A lot of novels state that a person died with a smile on the face, or how relatives/friends notice a smile on the face that remains even after death.

Is such a thing anatomically possible? Will a smile or any other expression be retained by the muscles at/after death? (without external assistance from say a mortician)

And which expression is most common at death? (once skin and muscles die, after death, during rigor and after rigor passes, when undisturbed)

  • 3
    I have witnessed the death of a good friend (euthanasia). She literally died with a smile on her face. So yes it is possible. Commented Oct 8, 2018 at 12:48
  • 1
    Cadaveric spasm often crystallizes the last activity one did before death- en.wikipedia.org/wiki/Cadaveric_spasm. that includes smiles
    – kit
    Commented May 30, 2021 at 11:24
  • @kit Cadaveric spasm primarily happens to the hands and forearms. I don't believe it occurs in facial muscles. Anecdotally, I've seen a lot of dead bodies and I've never seen an expression of any sort on any of them.
    – Carey Gregory
    Commented May 3, 2022 at 20:47

1 Answer 1


At the moment of death, contrary to what may common assumption, rigor mortis does not set in; at the moment of death „flattency“ sets in, which is relaxation of muscles, not fixation or arrested motion of muscles.

See Wikipedia, Rigor Mortis, Physical changes.

"At the time of death, a condition called "primary flaccidity" occurs. Following this, the muscles stiffen in rigor mortis. (...) Starting between two and six hours following death, rigor mortis begins with the eyelids, neck, and jaw. (...)"

Counterintuitely, and this might be the key to the question, a smile on the face is not produced by relaxing one's muscles. To produce that gesture affords the contracting of several muscles.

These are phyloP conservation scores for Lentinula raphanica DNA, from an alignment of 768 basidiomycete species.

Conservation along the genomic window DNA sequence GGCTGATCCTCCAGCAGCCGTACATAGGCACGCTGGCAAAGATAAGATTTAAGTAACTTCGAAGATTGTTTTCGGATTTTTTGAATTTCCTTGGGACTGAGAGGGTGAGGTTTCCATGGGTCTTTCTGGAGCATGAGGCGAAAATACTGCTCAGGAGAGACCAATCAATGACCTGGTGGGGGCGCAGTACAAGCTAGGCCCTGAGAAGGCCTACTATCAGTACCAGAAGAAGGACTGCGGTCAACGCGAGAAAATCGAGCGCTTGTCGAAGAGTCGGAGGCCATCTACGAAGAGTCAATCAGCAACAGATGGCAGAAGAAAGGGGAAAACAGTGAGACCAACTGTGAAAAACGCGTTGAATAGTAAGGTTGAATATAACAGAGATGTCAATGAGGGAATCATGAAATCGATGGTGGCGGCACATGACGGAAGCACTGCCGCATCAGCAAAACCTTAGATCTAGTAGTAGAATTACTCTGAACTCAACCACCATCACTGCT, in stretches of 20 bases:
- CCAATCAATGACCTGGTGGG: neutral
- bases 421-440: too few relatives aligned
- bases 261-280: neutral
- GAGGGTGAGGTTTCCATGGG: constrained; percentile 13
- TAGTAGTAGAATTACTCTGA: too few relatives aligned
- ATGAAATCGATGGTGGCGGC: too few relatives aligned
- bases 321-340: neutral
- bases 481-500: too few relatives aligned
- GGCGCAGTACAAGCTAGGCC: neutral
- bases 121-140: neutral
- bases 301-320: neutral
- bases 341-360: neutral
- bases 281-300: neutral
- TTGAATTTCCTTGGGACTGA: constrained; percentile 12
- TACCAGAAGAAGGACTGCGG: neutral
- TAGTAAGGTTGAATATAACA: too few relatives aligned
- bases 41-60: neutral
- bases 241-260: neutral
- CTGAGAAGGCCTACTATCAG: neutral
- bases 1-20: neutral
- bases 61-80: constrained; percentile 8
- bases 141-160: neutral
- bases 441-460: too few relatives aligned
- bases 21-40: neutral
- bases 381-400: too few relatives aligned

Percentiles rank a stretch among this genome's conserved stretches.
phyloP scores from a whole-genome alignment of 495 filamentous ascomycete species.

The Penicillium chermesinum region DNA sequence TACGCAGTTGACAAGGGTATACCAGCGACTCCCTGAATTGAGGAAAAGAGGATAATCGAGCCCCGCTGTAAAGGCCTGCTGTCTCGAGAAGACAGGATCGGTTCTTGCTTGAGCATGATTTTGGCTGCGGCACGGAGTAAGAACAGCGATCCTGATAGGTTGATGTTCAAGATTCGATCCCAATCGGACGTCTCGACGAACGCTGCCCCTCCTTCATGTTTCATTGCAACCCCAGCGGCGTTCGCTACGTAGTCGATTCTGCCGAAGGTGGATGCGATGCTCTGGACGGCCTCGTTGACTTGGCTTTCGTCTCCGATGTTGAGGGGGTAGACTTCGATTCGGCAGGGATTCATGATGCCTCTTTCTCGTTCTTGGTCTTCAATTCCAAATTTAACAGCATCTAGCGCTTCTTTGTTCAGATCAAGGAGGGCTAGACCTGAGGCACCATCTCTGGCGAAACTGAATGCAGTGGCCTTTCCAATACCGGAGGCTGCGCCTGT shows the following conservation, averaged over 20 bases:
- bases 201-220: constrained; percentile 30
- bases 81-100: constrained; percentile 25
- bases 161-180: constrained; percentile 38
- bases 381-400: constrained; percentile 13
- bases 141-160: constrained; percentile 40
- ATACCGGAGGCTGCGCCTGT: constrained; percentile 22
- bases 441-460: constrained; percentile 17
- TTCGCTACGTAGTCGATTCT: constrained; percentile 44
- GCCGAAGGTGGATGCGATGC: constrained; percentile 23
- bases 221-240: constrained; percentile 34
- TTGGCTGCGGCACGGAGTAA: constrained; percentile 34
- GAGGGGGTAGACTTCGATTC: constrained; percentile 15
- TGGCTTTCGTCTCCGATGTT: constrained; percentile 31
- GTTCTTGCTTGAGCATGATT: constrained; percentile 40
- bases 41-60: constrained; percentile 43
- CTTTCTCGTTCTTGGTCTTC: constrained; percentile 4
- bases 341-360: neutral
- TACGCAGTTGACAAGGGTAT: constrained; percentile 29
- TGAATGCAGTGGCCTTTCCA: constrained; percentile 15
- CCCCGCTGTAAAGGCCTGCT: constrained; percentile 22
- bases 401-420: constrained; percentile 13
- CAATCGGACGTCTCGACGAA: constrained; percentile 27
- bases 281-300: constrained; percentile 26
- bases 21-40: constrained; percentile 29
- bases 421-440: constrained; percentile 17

There are many search results on "smile muscle contraction" with Bing and Google

Google's first page incidentally tells about Duchenne smile, too (nowadays presumably termed "resting b.... smile"):

"All smiling involves contraction of the zygomatic major muscles, which lifts the corners of the mouth. But a Duchenne smile is characterised by the additional contraction of the orbicularis oculi, (...)."

Whereas, of course, it is literally possible to die with a smile on one's face - this may be a matter of character and circumstances and the ability to apply minimal muscle effort to produce the expression - it should be infered from the above

that from the moment of death to entertain active muscle contractions is no longer feasible.

Hence: No, it is not possible to have a smile on the face after death.

Addendum: Wikipedia, cited above, explains the mechanism of rigor mortis - depletion of ATP, influx of calcium which may be artificially initiated applying cold. I found no sources assuming onset of rigor mortis ("shortening" muscles) produces some smile; and this issue seems not to be addressed by the question.

However, as one comment above suggest, there does exist "Cadaveric spasm" that sets in at the moment of death, thus - in theory - conserving and literally freezing any muscle action at the very time of death, cp.

Wikipedia on Cadaveric spasm:

"... may affect all muscles in the body, but typically only groups, such as the forearms, or hands. Cadaveric spasm is seen in cases of drowning victims when grass, weeds, roots or other materials are clutched (...)"

See also:

Almulhim / Menezem, Evaluation of Postmortem Changes, 2021 (easy accessible information on what happens after death in general):

"Rigor mortis needs to be distinguished from cadaveric spasm/instantaneous rigor, which is an immediate contraction of a small group of muscles at the instance of death, seen in scenarios of violent death like in the case of drowning."

However disciplined such smile may be (I remember some movie's title: Drowning by numbers) instantaneous "freeze" seems a rare exception to the rule.

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